Timetable: NYC - Lansing Branch - Jonesville to North Lansing via Albion

The Lansing Branch was originally built as the Northern Michigan railroad but was controlled by the Lake Shore & Michigan Southern from onset. The line extended from Jonesville in Hillsdale County to the state capital of Lansing via Albion. Station hours and siding capacity are as of 1926 and based on 43' cars.

The Lansing Branch served a number of industries near Albion, Eaton Rapids and Lansing, including the REO plant south of downtown.

Station MP from Jonesville Notes
Jonesville  0.0  DN P24 Yard TC=JO 
Litchfield  6.6  D W P28 TC=FE 
Homer Tower xMC xDTM 13.4 
Homer  13.9  P21 TC=HR
Condit  17.3  P12 
Tower A xMC 21.9  I TC=A 
Albion  22.3  DN W P53 Yard
Hayes Wheel Company  22.9   
I-94 Crossing    
Devereux  28.7  P13 
Springport  32.7  D P51 TC=S 
Charlesworth  37.7  P14 
Eaton Rapids xMC 42.4  D X W TC=JP 
Kingsland  47.7  P14 
Dimondale  51.9  D P49 TC=GY 
Packard  54.9  P9 
GTW Crossing xGTW   I P9 
Lansing (Lake Shore Station) xMUT 58.8 
Reo Junction  58.7 
Interlocking Station  58.8 
South Street  58.9   
Kalamazoo Street  59.0   
Lansing (Union Station)  60.0  N-D W P14 Yard TC=CB 
North Lansing xLTR    J X 

Notes: Manual block signaling was used on th entire branch in 1926. Speed limits: Passenger trains 50 mph; Freight trains 30 mph. Restrictions to 10 mph in Albion and 6 mph in Eaton Rapids and Lansing. This line was dispatched by the Lake Shore dispatcher in Hillsdale in 1926.

In 1926, the Lansing branch had two passenger trains daily except Sunday in each direction between Jonesville (Hillsdale) and Lansing. #42 and #44 southbound and #41 and #43 northbound. These were morning and afternoon runs. One 2nd class freight train was also scheduled in each direction daily except Sunday. Meets of these trains on the single track commonly occured at Albion.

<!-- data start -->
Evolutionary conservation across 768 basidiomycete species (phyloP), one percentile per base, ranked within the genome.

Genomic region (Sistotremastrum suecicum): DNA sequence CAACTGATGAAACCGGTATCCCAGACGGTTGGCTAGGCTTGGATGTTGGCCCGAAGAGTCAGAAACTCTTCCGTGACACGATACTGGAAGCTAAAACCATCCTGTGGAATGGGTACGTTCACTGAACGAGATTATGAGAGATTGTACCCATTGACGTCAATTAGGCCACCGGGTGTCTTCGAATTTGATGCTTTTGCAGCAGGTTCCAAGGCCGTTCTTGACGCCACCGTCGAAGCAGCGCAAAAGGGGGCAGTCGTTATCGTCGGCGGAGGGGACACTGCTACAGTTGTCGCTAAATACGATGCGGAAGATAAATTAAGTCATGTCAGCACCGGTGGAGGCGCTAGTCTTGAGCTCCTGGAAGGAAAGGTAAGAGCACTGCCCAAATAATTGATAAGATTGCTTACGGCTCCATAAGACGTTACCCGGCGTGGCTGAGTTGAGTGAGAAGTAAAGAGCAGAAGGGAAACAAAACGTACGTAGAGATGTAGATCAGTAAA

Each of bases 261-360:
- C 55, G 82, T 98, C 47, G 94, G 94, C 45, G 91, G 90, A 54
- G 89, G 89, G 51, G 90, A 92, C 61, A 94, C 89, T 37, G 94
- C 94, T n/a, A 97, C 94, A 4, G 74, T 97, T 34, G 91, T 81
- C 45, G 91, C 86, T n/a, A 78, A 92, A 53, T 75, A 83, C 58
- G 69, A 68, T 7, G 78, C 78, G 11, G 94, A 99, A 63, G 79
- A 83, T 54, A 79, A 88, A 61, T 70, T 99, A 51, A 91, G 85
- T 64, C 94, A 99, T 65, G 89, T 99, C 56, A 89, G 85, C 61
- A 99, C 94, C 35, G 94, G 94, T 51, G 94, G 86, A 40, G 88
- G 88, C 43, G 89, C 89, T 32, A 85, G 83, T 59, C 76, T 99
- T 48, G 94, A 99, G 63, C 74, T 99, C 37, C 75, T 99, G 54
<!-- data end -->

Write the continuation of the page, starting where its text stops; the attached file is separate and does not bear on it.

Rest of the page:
Albion: This location was the original Lake Shore station east of the MC crossing. Later, Lansing Division trains pulled into the MC Albion station on a side track at Tower A. The timetable noted that all Lansing branch trains had to be flagged over Superior Street, Albion between 6:00 pm and 11:00 pm.

I-94 Crossing: When the I-94 expressway was built in the 1960's, they did not build an overpass over the Lansing Branch because of very low train activity and the likelihood that the branch line would be abandoned and pulled up in a few years. This was one of about 1/5 dozen at-grade crossings on the interstate highway system which contained standard crossing warning lights. Another similar crossing on I-94 was the Ypsilanti branch, just west of US-23 near Ann Arbor.

Eaton Rapids: The crossing of the MC Grand Rapids branch was at grade and right-of-way controlled by a pole mounted target.

Lansing: The Lake Shore used their own decorative station at mp 58.8 before leaving it to use the Union Station north of Michigan Avenue. They built a curved junction track to reach this station. The MC station is now a restaurant named "Clara's".

Lansing: In 1926, Both Washington Avenue and Baker Street were protected by watchmen from 7:00 am to 5:00 pm daily except Sunday. During times that the crossing was not protected by a watchman, trains and engines must stop within 50 feet of the street before crossing it.

North Lansing: The Lake Shore had a connection here with the Pere Marquette's main line (east of Ensel Yard) and a connection to the MC's Saginaw Branch. The Lansing Transit Railway (owned by the NYC) crossed the Lansing branch here.

Note Key: BB=Bascule Bridge | C=Coal | CS=Car Shop | D=Open > Day | DN=Open Day and night | DS=Dispatcher | DT=Double Main Track | EH=Enginehouse | F=Diesel Fuel | HI=Half Interlocked Crossing | I=Interlocked Crossing | J=Junction | LB=Liftbridge | N=Open at night | P=Passing Track w/40' car capacity | Q=Quarry | RH=Roundhouse # stalls | RT=Railroad Resort | S=Scales | SB=Swingbridge | T=Turntable | TC=Telegraph call | W=Water | X=Crossing | Y=Wye | Yard=Yard

[REF] = XXXXXX plus additions.

Lansing Branch Timetable

Left, from the Offical Guide to the Railways in 1909, a view of the North Lansing Branch. This indicates that the branch had two trains per day, each way.